Wednesday, November 11, 2015

Learning From Yesterday's Story

I’m reading “All the Light We Cannot See,” by Anthony Doerr, the story of two children during the Second World War- a blind girl in France and an orphaned German boy with a passion and talent for building radios. The book opens in 1944 with the Allied forces bombing German-occupied France. 

Immediately I was gripped by the reality of civilians on the ground in any war. For them the bombs that fall threaten death whether they belong to occupying or liberating forces. 

And I think of the Syrian refugees piling their children into inadequate rafts in the hopes of getting their families out of the place where bombs are falling. 

Yesterday, on a CBC radio call-in show, listeners were asked whether or not we could do what our newly elected government has pledged to do and take in 25,000 Syrian refugees by the end of the year. I held my breath and listened. Over and over men and women called in and said emphatically, “Yes, we can.” There were stories of churches, community organizations, and small collections of friends and acquaintances who are privately sponsoring refugee families or getting ready to support those who are government sponsored.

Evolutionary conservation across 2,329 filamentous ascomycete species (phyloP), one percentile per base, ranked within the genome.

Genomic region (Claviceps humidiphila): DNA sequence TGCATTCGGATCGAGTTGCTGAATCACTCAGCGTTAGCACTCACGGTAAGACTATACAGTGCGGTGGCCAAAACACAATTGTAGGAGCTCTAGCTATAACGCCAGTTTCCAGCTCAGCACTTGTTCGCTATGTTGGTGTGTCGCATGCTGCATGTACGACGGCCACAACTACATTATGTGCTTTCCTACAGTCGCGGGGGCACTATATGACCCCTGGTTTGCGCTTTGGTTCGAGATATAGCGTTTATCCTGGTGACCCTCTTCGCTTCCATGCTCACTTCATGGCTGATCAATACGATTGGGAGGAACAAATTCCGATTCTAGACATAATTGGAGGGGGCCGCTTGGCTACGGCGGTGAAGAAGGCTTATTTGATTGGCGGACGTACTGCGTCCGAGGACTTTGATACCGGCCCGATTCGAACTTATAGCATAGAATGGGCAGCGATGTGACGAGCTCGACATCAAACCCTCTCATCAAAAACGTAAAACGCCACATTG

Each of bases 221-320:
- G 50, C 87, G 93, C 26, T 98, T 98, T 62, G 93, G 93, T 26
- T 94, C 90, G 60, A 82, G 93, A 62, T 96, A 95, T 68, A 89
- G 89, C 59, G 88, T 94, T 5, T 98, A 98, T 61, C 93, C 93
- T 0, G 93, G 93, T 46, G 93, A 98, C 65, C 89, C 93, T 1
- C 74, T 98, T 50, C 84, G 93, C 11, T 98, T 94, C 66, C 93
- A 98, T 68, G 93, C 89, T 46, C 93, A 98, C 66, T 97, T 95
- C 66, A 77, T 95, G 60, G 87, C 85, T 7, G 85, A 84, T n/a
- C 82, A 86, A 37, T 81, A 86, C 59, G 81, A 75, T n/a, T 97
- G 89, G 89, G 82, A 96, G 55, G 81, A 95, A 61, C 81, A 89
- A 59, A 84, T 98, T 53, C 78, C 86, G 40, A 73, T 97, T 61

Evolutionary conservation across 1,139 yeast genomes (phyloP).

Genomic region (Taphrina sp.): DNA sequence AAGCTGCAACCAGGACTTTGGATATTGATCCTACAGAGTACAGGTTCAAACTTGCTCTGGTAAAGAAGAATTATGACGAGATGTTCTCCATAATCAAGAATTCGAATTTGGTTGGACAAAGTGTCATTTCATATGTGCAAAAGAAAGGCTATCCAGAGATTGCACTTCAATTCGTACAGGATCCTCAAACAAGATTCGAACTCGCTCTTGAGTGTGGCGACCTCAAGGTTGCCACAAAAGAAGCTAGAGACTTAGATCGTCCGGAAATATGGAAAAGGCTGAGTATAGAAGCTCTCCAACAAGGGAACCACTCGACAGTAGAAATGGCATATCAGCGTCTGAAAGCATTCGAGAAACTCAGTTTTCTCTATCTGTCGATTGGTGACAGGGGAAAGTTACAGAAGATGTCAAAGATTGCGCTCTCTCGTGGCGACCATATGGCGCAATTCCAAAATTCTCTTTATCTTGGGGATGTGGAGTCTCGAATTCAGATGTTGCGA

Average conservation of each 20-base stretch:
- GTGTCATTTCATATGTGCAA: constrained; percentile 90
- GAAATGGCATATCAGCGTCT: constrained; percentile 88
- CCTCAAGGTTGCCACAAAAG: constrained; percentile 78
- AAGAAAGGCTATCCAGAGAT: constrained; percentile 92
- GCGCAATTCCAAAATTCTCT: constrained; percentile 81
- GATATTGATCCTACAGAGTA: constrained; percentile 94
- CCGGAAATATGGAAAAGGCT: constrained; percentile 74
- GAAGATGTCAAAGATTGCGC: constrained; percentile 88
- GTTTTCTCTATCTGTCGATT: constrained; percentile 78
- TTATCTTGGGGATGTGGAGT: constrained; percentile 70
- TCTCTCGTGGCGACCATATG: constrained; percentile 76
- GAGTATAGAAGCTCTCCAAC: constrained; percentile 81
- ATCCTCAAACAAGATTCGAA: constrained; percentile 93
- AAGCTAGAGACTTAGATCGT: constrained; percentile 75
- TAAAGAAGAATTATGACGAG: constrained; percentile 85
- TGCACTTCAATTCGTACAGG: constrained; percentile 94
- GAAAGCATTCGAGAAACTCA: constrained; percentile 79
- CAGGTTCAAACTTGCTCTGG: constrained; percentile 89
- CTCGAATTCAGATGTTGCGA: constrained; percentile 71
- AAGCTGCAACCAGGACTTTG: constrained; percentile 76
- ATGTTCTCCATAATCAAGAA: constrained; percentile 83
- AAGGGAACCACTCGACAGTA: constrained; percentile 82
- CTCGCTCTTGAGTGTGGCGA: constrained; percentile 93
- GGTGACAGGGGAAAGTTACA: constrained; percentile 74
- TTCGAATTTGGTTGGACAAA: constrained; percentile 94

I was surprised to find my eyes wet with tears. I was moved and lifted up by people's profound willingness to help. 

Each year at the 11th hour of the 11th day of the 11th month- the anniversary of the moment when the First World War ended- I stand in silence with others, remembering the cost of war and honouring those, past and present, who risk and often give their lives in our armed forces. 

The slogan most often used today is: Lest We Forget. I am so grateful for the privilege of being able to remember. May we listen to and remember and be guided to offer what we can by the stories of war- past and present. May we honour the sacrifices and the suffering by working for peace in all we do. ~Oriah © 2015

(Photo from Paul L at )


  1. Thank you for posting and finding the spark of hope in a very tragic situation our world faces.

  2. Your post brought tears to my eyes. Nowadays here in The Netherlands people are more and more aggressive towards the fugitives. If you see in the news what some say and do you get tears in your eyes too, but such different ones.
    So thank you!!!

  3. Thank you for sharing, Oriah. Your words reach a part of us we lose touch with in the struggles and stories of those living in the horrors of war. I pray there will always be compassion for therein lies peace and hope.